• curlycurly Issaquah, WASenior Member

    Darn! I have neither... well, maybe a little Xmas fat, but that disappears in early January...

  • BridgetBridget New York StateMember

    SwimNC said:
    Interesting study related to this topic:

    Interesting article- thanks. :D I've been cold swimming, so any information is useful. My hands and feet remained colder than any other parts of me, and after the last water temperature drop, my hands were much stiffer than usual, although they warmed well. Although I have many exercises for hands, I'm not sure how much actual muscle mass I can pack onto them, but I guess I can try to knit faster. ;)

    Cross training by crossing cables? At least I'll have warm stuff for after swimming. . .

  • Nick_PNick_P PAMember

    André Wiersig Talked about how he gained a lot of fat for his Oceans7, I think 120kg compared to 95kg for Ironmans.

  • miklcctmiklcct London, United KingdomMem​ber

    Anyone here got significantly faster after losing fat?

  • MvGMvG MauritiusCharter Member

    @miklcct said:
    Anyone here got significantly faster after losing fat?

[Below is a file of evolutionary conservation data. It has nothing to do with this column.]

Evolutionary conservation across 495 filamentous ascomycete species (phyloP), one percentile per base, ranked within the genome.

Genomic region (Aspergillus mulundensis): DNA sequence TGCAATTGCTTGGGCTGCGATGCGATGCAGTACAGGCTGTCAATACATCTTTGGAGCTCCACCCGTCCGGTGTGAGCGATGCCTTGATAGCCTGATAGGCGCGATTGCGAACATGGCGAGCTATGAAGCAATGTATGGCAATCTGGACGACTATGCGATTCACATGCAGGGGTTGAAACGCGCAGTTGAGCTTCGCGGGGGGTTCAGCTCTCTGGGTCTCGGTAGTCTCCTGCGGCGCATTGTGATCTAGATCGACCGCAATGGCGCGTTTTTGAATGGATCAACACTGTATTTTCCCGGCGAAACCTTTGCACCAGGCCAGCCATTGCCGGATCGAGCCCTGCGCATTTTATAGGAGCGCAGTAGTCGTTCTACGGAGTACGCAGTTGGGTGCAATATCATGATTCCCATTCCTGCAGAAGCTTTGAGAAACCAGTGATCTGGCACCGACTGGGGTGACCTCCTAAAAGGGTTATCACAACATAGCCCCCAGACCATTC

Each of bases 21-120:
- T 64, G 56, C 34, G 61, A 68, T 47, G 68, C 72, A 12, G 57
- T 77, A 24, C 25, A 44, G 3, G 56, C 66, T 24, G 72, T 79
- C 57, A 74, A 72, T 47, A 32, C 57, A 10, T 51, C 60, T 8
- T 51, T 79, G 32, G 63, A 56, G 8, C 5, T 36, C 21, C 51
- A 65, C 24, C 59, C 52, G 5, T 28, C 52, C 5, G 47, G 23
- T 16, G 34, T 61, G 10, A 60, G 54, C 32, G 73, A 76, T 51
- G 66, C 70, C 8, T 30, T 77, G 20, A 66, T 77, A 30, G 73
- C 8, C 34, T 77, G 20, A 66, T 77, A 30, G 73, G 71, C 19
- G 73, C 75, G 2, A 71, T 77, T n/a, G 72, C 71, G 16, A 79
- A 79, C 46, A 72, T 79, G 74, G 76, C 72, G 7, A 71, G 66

I did. My EC weight was 104 kg, with quite bit of fat in places without any added insulation value, mostly my gut
    Having ditched alcohol and eating plant-based I am now 97 kgs (and 13 years older) so 7 kgs lighter (at 6'4'x/1.90m).
    Being more streamlined and not having extra mass to pull through the water definitely helped my speed.

    I am still by no means skinny, but am curious to see how my cold tolerance (which used to be excellent at 104 kgs) will be when back in Europe this Summer. I suspect it is not quite as good as it used to be, and my current training in tropical waters doesn't help. But being a bit lighter simply feels healthier.
    Unless you have very low BMI I would be careful with fattening up too enthusiastically just for the sake of a swim and focus on cold adaptation instead.

  • IronMikeIronMike Northern VirginiaCharter Member

    Yes. I've gone low-carb many years ago and eat mostly a meat-based diet. I also began serious lifting (3x per week during off season, 2x per week during swim season), heavy, and the improvement in my musculature (esp. lower back and lats) have improved my swimming.

    In 1996 I took part in the U.S. Navy PT test. The swim part was 500 yards (SCY pool). I beat all the Navy folks with a time of 9:33. I was 29 years old, and had, off and on, swum for exercise for months leading up to it. (Nothing serious though.) About a year ago, I did the same 500yd in 7:40-something. I was 54 years old.